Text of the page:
The Relief Society Lesson on Sunday was so fantastic, I had so many thoughts, but kept quiet because the lesson was so well done. Still, I'd like to share with my sisters the feelings I've had on this subject matter.
It's true that we are surrounded by toxic matters: insecurity, comparisons, jealousy, envy, self-esteem challanges, etc. What we need to remember as women is that we are our own support network. We cannot allow Satan to get us down about ourselves (I mean, who the hell is HE anyway?) By helping each other out, and bypassing the negatives we may feel, we strengthen our own sisterhood; we strengthen ourselves.
It's easy, I think, to see those in need of support,and it is clear that they need our help, but especially in this era of superficiality, it takes more insight to conciously reach out to those who are not in such obvious need. I had a dear friend in college, a roommate, sit alone on Friday nights because no one ever called her. She was beautiful, but in addition to that, she was the most kind, generous, and thoughtful person I have ever had the honor of knowing. She confided in me that, until I lived with her, she always sat alone at church because no one offered to sit by her. She hated Relief Society because it was so painfully obvious she was alone. She was in that ward for four years! I was appalled that such a wonderful person could be so ignored. And then it occoured to me: Everyone else thought she was okay. Everyone else thought she was pretty and fun and so she must certainly have a lot of friends! andboyfriends. In fact, she did have a boyfriend in another state who did not treat her very well. She cried often. Besides me, she had one other friend who was married, and rarely around. Guys were not interested in her because they knew she was dating someone, and girls, well, I could never quite explain how she had consistently been passed over when she could have been surrounded by girlfriends.
There's a book I love, and I know I've told you to buy it before, but I'll tell you all again; it's called, "Kiss My Tiara." It is sassy and hilarious and very useful. It's all about being a woman and being okay with being everything that a woman is. Along with that is the idea that it's OKAY to have a woman's body, that it is much more beautiful a shape than any hungry-looking model who may as well be a 12 year old boy in some Calvin Klein ad. One of my favourite songs is "Video Girl" by India Arie. Every time I listen to it, I want to run out and give the words to the Relief Society and make all of us recite it at the top of our lungs. "I'm not the average girl in the videos. My worth is not determined by the price of my clothes. No matter what I'm wearing I will always be, India Arie." She goes on about looking in the mirror, "And I know my Creator don't make no mistakes on me-every freckle on my face is where it's supposed to be...my hips, my thighs, my lips, my eyes, I'm loving what I see!"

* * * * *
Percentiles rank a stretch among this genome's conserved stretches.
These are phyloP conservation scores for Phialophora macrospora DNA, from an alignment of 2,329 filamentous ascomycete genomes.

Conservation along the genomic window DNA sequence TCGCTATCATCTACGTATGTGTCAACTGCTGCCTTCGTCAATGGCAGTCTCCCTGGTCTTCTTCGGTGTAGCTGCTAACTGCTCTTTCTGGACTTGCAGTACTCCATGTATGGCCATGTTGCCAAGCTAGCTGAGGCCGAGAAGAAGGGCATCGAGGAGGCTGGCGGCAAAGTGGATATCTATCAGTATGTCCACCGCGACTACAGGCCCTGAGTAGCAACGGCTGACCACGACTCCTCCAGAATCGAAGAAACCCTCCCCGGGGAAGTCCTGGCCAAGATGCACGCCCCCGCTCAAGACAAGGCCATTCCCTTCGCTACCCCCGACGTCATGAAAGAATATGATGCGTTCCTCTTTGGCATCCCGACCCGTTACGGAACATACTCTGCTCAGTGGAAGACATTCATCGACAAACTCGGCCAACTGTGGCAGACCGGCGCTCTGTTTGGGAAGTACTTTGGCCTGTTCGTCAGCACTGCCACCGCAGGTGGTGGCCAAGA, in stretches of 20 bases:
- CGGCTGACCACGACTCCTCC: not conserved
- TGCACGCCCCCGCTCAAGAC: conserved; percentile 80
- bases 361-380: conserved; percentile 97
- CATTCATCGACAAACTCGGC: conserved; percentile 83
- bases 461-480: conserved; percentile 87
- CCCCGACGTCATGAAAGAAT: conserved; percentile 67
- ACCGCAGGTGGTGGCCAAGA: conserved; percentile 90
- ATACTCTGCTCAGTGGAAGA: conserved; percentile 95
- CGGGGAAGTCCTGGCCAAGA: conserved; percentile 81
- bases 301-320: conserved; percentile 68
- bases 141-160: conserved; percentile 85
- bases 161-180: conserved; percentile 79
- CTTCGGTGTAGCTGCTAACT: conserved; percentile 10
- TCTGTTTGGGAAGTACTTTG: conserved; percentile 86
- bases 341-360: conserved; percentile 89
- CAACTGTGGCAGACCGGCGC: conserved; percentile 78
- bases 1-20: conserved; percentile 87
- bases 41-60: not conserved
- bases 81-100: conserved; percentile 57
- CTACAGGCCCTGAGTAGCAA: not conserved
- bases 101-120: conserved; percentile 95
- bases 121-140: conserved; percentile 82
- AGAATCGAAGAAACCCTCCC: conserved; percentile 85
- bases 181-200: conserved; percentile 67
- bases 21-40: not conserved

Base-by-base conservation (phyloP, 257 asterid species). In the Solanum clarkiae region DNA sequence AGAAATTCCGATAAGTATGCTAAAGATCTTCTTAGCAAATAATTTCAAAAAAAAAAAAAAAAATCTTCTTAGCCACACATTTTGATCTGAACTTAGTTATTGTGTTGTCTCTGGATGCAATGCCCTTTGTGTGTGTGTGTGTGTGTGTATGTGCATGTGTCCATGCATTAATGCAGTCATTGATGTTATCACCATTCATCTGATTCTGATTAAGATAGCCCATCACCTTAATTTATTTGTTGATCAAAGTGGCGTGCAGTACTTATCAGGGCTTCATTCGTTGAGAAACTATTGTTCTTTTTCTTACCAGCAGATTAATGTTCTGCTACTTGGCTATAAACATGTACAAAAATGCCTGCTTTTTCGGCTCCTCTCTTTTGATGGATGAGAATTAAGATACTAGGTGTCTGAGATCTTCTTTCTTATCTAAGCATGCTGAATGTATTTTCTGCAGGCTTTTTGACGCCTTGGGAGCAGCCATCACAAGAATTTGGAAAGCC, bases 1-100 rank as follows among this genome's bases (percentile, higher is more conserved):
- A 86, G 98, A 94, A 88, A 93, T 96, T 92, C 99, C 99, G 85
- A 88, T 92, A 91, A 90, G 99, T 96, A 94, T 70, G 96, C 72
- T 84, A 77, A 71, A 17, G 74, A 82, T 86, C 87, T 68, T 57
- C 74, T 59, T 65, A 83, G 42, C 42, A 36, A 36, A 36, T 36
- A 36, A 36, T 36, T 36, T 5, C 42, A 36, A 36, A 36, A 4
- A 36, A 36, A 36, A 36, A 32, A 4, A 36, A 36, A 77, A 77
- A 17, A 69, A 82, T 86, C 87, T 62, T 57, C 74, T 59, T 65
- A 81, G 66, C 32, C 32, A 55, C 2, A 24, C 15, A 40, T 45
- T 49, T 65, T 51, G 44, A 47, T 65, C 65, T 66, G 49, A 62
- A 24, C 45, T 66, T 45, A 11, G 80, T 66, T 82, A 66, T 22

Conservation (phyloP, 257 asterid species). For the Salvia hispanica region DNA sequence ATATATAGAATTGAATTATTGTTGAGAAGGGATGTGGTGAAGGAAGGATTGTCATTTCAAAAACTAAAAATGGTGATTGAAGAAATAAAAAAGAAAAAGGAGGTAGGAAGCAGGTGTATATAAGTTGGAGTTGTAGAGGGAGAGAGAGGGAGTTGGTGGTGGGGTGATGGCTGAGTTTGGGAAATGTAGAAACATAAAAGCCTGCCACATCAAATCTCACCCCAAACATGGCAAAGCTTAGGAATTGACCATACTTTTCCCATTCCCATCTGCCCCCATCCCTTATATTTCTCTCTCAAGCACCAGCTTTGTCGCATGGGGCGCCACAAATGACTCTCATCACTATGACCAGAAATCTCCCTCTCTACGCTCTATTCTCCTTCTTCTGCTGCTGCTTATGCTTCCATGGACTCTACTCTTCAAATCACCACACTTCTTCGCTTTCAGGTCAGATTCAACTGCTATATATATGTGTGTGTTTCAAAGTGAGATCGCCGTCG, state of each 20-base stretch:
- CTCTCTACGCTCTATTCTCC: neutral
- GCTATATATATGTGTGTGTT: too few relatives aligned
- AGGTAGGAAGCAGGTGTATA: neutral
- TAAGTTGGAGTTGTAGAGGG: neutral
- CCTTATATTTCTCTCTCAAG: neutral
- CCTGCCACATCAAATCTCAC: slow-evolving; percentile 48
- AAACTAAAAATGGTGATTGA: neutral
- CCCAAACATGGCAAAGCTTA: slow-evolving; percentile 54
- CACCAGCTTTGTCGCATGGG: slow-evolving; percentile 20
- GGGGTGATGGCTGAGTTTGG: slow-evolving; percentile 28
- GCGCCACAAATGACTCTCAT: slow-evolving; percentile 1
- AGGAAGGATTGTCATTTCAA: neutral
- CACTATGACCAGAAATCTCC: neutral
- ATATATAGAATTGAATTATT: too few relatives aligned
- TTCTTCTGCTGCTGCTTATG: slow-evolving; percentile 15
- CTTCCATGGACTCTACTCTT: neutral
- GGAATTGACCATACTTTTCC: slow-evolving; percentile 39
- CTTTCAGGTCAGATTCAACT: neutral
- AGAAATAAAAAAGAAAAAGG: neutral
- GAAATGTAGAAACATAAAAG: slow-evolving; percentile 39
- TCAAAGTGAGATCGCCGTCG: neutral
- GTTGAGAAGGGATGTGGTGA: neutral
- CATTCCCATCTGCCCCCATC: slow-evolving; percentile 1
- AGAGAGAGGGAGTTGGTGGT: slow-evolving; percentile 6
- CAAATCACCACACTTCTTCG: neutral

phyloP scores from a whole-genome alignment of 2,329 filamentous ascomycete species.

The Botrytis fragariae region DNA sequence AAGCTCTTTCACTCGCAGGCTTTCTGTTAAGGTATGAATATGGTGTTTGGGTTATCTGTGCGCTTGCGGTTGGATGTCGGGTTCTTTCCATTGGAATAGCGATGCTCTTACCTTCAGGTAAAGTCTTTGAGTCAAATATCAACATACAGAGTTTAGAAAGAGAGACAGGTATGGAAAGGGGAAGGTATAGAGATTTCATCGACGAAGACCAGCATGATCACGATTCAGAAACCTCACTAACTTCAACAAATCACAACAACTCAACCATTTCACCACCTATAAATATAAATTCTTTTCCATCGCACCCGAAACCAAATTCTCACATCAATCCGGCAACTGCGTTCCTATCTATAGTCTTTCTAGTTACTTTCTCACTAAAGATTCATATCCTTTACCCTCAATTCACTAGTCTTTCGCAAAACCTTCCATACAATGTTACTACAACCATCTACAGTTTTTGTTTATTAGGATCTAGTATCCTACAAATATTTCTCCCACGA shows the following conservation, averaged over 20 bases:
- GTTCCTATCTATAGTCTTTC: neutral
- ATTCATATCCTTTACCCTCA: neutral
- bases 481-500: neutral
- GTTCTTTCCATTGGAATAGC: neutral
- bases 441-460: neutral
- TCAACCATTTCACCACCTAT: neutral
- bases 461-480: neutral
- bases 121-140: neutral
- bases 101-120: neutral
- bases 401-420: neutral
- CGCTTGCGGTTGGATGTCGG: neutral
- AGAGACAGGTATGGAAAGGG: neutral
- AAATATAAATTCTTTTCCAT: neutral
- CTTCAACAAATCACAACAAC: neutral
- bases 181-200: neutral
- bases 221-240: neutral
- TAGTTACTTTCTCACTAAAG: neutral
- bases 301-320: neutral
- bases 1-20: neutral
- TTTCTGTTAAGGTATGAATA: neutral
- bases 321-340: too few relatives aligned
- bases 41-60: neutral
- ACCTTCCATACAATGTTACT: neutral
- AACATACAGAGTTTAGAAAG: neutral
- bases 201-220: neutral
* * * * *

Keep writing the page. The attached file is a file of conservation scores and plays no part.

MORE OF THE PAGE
Do you know that 3 out of 4 women has an eating disorder at some point in her life? That's horrible! I could not fathom that statistic, so I began asking my college roommates, friends, and neighbors. Sure enough, I was the ONLY woman I knew who had never been on a diet, and that statistic (in regards to eating disorders) was disturbingly true. It is not just about body image. It is about the striving for perfection and trying to control yourself in an uncontrollable world. It is not so much about being thin as feeling a need for perfection. There is an amazing lecture given by Elder Russell M Nelson over ten years ago- that the commandment to "be ye therefore perfect, even as your Father in Heaven is perfect" is not so much about flawless perfection, but about enduring to the end and finishing this life through the resurrection. But that definition came out years ago, and look at us. We're still hungry!
So what to do? What to do? For one, we could start talking to one another. And I don't mean that mopey comparison-type talking; I mean honest-to-goodness "let's be generous with complimenting each other" talking. I give all kinds of props to the woman wearing that, "O no she di'nt!" outfit-because no matter what she may look like to me, she is clearly proud of herself. And why shouldn't we all strut around like that? We are strong and we are healthy. That, in and of itself, is something to be happy about. And it never hurts to notice someone else's goodness, either. Asking someone about hair products is one thing; being able to appreciate them for their humor, intelligence, kindness- well, those are reasons you'd actually want to keep talking with her and have her over for dinner next Sunday.
As for taking care of ourselves, I recently discovered a key that must have been helping me along subconciously this whole time. I am a huge Neo-classic/Renaissance Art fan. You know those pictures of the big, beautiful, glowing women? Get those up on your walls! Tear down Kate Moss (bless her heart) and start loving the curve of your belly, the strength of your thighs, and the shape of your body! We're beautiful! And with the right lighting, We're ART!!! And if you can't appreciate yourself for yourself, remember this: What we say to ourselves in the mirror, our daughters will be repeating as well. I trust that none of us wants to hear an eight year old proclaim they need to diet, but over 40% of them do. Please. For the sake of your daughters. Be kind to yourselves.
Respect yourselves. Besides, Satan would love to have power over you. He doesn't deserve it. Don't give him that. Every time you stand up for yourself, you strike him down.
And it always feels good to kick a little @%*.